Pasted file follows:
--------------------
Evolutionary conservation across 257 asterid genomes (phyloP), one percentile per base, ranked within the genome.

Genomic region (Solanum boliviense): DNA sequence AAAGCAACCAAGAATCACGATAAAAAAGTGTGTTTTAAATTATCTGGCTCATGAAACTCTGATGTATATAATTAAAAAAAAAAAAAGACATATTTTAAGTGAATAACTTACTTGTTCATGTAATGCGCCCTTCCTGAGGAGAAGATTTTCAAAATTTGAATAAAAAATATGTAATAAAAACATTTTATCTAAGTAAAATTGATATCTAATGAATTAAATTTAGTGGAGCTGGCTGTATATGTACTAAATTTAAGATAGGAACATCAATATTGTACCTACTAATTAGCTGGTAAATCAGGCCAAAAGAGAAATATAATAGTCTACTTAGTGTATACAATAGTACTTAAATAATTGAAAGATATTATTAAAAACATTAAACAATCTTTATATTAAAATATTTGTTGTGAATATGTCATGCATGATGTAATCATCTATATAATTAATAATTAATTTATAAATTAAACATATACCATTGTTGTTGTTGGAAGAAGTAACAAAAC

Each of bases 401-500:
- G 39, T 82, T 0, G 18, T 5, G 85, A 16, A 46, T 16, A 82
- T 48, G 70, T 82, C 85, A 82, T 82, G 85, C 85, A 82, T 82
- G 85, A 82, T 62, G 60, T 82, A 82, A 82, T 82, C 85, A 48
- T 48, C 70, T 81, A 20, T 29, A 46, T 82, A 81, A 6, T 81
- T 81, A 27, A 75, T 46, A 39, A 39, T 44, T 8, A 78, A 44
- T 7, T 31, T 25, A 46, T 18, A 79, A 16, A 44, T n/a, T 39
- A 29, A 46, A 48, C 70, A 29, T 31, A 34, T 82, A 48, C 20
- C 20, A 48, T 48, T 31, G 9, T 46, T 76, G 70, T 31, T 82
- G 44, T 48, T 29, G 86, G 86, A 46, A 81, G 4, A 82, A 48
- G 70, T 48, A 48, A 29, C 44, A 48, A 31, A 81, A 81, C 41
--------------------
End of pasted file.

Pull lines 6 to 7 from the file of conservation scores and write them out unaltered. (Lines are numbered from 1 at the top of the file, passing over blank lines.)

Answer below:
- G 85, A 82, T 62, G 60, T 82, A 82, A 82, T 82, C 85, A 48
- T 48, C 70, T 81, A 20, T 29, A 46, T 82, A 81, A 6, T 81